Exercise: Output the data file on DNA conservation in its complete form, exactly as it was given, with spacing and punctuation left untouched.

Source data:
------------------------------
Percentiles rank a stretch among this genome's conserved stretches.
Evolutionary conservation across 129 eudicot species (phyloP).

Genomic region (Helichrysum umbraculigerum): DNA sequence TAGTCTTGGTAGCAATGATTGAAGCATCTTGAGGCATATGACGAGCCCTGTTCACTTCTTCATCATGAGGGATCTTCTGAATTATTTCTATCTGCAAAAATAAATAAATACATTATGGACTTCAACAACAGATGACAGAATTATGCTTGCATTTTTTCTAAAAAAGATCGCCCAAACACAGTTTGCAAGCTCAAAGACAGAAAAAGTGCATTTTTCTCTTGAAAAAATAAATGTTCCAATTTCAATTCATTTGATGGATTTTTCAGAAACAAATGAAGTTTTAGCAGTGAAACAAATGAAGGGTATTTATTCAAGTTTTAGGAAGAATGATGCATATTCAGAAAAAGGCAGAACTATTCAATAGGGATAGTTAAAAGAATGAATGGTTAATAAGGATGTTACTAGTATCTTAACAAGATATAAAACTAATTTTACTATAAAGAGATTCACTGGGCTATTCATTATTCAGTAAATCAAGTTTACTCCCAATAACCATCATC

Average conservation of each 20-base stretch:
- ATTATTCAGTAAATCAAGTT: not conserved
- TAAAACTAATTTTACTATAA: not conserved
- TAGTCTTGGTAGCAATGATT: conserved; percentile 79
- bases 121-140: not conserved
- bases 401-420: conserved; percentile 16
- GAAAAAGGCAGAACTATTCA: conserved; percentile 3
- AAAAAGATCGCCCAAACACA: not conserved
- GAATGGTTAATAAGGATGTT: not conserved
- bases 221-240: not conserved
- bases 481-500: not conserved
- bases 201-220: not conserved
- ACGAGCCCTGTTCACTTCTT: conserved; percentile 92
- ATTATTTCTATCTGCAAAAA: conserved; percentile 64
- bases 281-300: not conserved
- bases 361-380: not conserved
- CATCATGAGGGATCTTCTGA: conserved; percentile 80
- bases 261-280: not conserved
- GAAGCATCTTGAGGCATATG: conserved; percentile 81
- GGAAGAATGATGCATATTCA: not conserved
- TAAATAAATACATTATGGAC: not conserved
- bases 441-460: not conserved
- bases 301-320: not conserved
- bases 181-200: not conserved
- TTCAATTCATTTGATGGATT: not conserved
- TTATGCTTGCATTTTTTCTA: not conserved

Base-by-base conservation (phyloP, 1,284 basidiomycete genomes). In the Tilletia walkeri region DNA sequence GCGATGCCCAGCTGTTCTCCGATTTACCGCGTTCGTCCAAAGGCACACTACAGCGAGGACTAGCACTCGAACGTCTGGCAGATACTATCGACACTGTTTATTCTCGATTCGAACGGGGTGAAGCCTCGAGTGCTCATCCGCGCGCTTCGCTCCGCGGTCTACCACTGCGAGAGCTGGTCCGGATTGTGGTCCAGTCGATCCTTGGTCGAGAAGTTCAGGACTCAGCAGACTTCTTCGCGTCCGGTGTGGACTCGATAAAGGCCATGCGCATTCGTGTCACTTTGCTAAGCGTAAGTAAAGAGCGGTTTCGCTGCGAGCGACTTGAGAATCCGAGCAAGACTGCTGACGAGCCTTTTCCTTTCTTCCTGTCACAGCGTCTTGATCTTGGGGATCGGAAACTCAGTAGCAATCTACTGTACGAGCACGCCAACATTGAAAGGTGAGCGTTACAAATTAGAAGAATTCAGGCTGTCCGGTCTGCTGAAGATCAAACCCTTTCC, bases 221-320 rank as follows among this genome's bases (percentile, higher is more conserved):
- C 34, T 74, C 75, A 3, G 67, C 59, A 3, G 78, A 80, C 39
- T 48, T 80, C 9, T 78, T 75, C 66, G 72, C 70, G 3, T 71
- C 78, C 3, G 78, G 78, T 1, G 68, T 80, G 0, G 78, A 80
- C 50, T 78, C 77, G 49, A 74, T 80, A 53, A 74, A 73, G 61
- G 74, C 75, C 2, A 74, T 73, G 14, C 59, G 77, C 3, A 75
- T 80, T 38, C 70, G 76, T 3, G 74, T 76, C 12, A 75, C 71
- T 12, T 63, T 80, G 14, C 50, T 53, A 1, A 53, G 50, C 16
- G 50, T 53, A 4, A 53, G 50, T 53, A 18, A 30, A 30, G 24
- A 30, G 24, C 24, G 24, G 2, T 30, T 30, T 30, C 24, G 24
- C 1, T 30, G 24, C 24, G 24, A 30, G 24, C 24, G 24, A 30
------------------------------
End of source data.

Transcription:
Percentiles rank a stretch among this genome's conserved stretches.
Evolutionary conservation across 129 eudicot species (phyloP).

Genomic region (Helichrysum umbraculigerum): DNA sequence TAGTCTTGGTAGCAATGATTGAAGCATCTTGAGGCATATGACGAGCCCTGTTCACTTCTTCATCATGAGGGATCTTCTGAATTATTTCTATCTGCAAAAATAAATAAATACATTATGGACTTCAACAACAGATGACAGAATTATGCTTGCATTTTTTCTAAAAAAGATCGCCCAAACACAGTTTGCAAGCTCAAAGACAGAAAAAGTGCATTTTTCTCTTGAAAAAATAAATGTTCCAATTTCAATTCATTTGATGGATTTTTCAGAAACAAATGAAGTTTTAGCAGTGAAACAAATGAAGGGTATTTATTCAAGTTTTAGGAAGAATGATGCATATTCAGAAAAAGGCAGAACTATTCAATAGGGATAGTTAAAAGAATGAATGGTTAATAAGGATGTTACTAGTATCTTAACAAGATATAAAACTAATTTTACTATAAAGAGATTCACTGGGCTATTCATTATTCAGTAAATCAAGTTTACTCCCAATAACCATCATC

Average conservation of each 20-base stretch:
- ATTATTCAGTAAATCAAGTT: not conserved
- TAAAACTAATTTTACTATAA: not conserved
- TAGTCTTGGTAGCAATGATT: conserved; percentile 79
- bases 121-140: not conserved
- bases 401-420: conserved; percentile 16
- GAAAAAGGCAGAACTATTCA: conserved; percentile 3
- AAAAAGATCGCCCAAACACA: not conserved
- GAATGGTTAATAAGGATGTT: not conserved
- bases 221-240: not conserved
- bases 481-500: not conserved
- bases 201-220: not conserved
- ACGAGCCCTGTTCACTTCTT: conserved; percentile 92
- ATTATTTCTATCTGCAAAAA: conserved; percentile 64
- bases 281-300: not conserved
- bases 361-380: not conserved
- CATCATGAGGGATCTTCTGA: conserved; percentile 80
- bases 261-280: not conserved
- GAAGCATCTTGAGGCATATG: conserved; percentile 81
- GGAAGAATGATGCATATTCA: not conserved
- TAAATAAATACATTATGGAC: not conserved
- bases 441-460: not conserved
- bases 301-320: not conserved
- bases 181-200: not conserved
- TTCAATTCATTTGATGGATT: not conserved
- TTATGCTTGCATTTTTTCTA: not conserved

Base-by-base conservation (phyloP, 1,284 basidiomycete genomes). In the Tilletia walkeri region DNA sequence GCGATGCCCAGCTGTTCTCCGATTTACCGCGTTCGTCCAAAGGCACACTACAGCGAGGACTAGCACTCGAACGTCTGGCAGATACTATCGACACTGTTTATTCTCGATTCGAACGGGGTGAAGCCTCGAGTGCTCATCCGCGCGCTTCGCTCCGCGGTCTACCACTGCGAGAGCTGGTCCGGATTGTGGTCCAGTCGATCCTTGGTCGAGAAGTTCAGGACTCAGCAGACTTCTTCGCGTCCGGTGTGGACTCGATAAAGGCCATGCGCATTCGTGTCACTTTGCTAAGCGTAAGTAAAGAGCGGTTTCGCTGCGAGCGACTTGAGAATCCGAGCAAGACTGCTGACGAGCCTTTTCCTTTCTTCCTGTCACAGCGTCTTGATCTTGGGGATCGGAAACTCAGTAGCAATCTACTGTACGAGCACGCCAACATTGAAAGGTGAGCGTTACAAATTAGAAGAATTCAGGCTGTCCGGTCTGCTGAAGATCAAACCCTTTCC, bases 221-320 rank as follows among this genome's bases (percentile, higher is more conserved):
- C 34, T 74, C 75, A 3, G 67, C 59, A 3, G 78, A 80, C 39
- T 48, T 80, C 9, T 78, T 75, C 66, G 72, C 70, G 3, T 71
- C 78, C 3, G 78, G 78, T 1, G 68, T 80, G 0, G 78, A 80
- C 50, T 78, C 77, G 49, A 74, T 80, A 53, A 74, A 73, G 61
- G 74, C 75, C 2, A 74, T 73, G 14, C 59, G 77, C 3, A 75
- T 80, T 38, C 70, G 76, T 3, G 74, T 76, C 12, A 75, C 71
- T 12, T 63, T 80, G 14, C 50, T 53, A 1, A 53, G 50, C 16
- G 50, T 53, A 4, A 53, G 50, T 53, A 18, A 30, A 30, G 24
- A 30, G 24, C 24, G 24, G 2, T 30, T 30, T 30, C 24, G 24
- C 1, T 30, G 24, C 24, G 24, A 30, G 24, C 24, G 24, A 30